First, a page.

Date of Conferral





Criminal Justice


Robert Spivey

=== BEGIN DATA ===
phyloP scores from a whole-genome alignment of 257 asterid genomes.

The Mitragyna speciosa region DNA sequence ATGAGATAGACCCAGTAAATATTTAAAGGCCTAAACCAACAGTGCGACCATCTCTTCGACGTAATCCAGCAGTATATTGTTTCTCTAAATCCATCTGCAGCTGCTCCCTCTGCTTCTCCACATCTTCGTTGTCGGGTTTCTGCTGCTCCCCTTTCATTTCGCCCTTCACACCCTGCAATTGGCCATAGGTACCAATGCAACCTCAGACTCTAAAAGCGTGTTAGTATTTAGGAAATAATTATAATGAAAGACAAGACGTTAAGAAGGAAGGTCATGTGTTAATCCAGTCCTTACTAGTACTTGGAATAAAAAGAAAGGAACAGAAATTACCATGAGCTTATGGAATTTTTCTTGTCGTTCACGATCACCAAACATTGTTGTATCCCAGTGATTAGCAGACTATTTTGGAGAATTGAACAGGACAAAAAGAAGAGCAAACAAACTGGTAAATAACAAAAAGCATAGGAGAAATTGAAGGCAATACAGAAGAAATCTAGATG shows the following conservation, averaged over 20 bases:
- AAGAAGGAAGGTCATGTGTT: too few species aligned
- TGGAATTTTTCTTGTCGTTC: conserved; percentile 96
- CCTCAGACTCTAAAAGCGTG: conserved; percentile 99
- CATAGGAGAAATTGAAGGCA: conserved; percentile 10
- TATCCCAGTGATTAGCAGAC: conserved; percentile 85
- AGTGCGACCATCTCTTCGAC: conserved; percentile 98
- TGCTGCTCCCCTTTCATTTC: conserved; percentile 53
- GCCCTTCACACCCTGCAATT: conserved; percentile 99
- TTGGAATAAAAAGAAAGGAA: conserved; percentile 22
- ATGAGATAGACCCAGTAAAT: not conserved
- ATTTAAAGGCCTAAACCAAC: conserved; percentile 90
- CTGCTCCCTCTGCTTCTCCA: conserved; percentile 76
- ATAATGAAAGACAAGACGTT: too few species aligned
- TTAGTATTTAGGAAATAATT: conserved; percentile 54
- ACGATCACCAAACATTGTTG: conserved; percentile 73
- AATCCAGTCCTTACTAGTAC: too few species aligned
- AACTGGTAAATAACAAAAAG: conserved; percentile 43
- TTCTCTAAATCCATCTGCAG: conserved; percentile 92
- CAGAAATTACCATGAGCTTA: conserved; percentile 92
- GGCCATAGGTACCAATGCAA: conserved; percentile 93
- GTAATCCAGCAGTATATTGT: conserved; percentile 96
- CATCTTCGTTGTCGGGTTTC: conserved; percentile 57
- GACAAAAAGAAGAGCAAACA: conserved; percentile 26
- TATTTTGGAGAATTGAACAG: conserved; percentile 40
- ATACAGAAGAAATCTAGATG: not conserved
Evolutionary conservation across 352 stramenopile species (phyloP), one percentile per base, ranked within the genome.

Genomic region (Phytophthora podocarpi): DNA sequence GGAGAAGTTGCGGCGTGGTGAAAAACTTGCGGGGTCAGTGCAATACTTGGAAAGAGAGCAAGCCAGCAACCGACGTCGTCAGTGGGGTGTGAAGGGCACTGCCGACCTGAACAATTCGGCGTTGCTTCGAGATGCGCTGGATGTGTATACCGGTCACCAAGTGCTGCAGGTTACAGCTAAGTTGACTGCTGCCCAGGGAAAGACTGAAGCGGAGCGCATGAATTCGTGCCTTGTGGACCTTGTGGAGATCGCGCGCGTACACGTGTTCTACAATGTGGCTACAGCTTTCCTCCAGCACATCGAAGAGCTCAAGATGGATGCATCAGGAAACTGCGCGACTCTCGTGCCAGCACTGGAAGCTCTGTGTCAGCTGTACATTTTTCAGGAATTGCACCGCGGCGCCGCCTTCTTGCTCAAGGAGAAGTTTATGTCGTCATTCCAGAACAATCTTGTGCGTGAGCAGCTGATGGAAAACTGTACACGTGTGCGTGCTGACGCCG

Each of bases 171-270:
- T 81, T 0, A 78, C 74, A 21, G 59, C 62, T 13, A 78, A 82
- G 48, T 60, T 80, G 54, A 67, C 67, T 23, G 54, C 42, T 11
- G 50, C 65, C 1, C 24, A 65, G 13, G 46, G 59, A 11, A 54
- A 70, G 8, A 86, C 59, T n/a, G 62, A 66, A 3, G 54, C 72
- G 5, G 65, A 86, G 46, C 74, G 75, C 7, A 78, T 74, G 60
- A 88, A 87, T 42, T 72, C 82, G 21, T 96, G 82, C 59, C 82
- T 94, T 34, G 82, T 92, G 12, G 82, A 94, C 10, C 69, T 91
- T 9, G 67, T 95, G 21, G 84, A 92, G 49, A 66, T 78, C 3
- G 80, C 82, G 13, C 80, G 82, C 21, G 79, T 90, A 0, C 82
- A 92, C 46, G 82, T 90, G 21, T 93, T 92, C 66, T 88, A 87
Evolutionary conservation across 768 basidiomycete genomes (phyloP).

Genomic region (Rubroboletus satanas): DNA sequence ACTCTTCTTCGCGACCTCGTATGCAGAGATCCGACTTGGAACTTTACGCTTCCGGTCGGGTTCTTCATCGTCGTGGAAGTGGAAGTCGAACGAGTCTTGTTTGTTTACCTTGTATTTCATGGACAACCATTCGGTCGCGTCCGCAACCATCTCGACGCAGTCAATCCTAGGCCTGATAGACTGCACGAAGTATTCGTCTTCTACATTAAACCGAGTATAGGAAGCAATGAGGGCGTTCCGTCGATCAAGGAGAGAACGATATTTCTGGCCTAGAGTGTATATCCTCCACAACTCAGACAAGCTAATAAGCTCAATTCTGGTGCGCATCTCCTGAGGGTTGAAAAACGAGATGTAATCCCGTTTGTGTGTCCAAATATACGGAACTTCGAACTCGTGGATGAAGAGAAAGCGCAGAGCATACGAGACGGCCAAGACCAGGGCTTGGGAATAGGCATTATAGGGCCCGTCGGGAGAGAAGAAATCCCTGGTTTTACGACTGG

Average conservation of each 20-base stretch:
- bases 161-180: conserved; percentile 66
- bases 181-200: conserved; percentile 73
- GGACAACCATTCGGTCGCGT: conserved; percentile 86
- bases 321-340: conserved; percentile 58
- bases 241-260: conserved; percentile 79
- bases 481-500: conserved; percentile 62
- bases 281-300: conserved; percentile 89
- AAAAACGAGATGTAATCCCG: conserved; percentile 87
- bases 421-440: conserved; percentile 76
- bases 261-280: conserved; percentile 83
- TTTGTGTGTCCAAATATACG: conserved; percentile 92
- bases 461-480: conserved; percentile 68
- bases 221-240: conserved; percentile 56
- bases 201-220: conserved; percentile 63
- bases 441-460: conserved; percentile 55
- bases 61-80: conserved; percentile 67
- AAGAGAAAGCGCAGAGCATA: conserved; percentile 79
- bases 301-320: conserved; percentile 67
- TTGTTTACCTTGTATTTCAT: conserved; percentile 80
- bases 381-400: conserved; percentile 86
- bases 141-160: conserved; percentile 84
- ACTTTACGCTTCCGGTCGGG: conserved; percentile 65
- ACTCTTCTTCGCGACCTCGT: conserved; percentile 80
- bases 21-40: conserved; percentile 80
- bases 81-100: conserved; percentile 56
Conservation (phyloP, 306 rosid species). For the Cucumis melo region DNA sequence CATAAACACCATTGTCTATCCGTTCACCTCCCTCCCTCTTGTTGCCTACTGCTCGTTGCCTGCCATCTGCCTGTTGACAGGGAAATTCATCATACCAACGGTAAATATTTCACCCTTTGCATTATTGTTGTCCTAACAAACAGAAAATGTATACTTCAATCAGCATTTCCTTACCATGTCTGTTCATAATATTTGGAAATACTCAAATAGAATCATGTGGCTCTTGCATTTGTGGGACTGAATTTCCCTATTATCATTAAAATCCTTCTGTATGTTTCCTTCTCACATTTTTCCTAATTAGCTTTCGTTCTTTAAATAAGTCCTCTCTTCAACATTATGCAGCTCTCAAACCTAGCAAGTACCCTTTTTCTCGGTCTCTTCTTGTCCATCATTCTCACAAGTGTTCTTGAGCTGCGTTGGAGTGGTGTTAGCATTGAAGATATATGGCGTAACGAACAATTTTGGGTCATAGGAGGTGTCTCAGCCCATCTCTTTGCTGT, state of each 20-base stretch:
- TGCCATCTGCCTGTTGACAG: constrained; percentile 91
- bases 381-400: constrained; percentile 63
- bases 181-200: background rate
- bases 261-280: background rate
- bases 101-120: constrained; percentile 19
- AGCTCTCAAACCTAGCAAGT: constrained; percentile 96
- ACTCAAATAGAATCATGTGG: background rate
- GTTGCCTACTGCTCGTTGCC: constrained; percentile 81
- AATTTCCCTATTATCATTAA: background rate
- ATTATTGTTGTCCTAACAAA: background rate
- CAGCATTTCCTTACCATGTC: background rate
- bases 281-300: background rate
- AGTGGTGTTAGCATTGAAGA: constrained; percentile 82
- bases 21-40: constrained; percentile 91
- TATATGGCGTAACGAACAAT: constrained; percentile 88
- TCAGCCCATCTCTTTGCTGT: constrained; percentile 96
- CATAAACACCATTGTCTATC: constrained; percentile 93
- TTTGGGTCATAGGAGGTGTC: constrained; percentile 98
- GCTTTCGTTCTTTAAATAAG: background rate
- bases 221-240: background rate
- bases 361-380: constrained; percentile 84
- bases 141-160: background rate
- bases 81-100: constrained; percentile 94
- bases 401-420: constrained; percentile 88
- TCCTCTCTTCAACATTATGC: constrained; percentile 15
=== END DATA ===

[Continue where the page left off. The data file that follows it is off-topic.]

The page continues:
Stranger rape investigations are complex and present the challenge of identifying the unknown suspect. Criminal profiling is an investigative tool used in these difficult-to-solve cases, but there is a lack of knowledge on how detectives use profiling during their investigations and whether they are able to apply criminal profiling research in practice. The purpose of this qualitative phenomenological study was to gain a deeper understanding of the stranger rape investigative process from the perspective of experienced sex crime detectives. The conceptual framework for this study was the assumption of homology, modified from Owens, and behavior consistency originating from trait theorists. Research questions focused on the similarities identified from numerous interactions with stranger rapists, intuition, and the role intuition plays in the investigative process. Twelve retired law enforcement officials with extensive experience investigating sex crimes were recruited to participate using purposeful and respondent-driven sampling techniques. Their experiences were shared by completing an anonymous online questionnaire. The data were then coded with themes emerging that indicated that participants used patterns identified amongst stranger rapists and the use of those patterns in other investigations to assist with identifying a stranger rapist. Law enforcement personnel may be able to use the study findings, specifically about how detectives view profiling as a tool, to refine their investigations. The implications for positive social change are improvements to the investigative process to identify stranger rapists more efficiently. These improvements ultimately may provide justice for victims and remove violent offenders from the general population.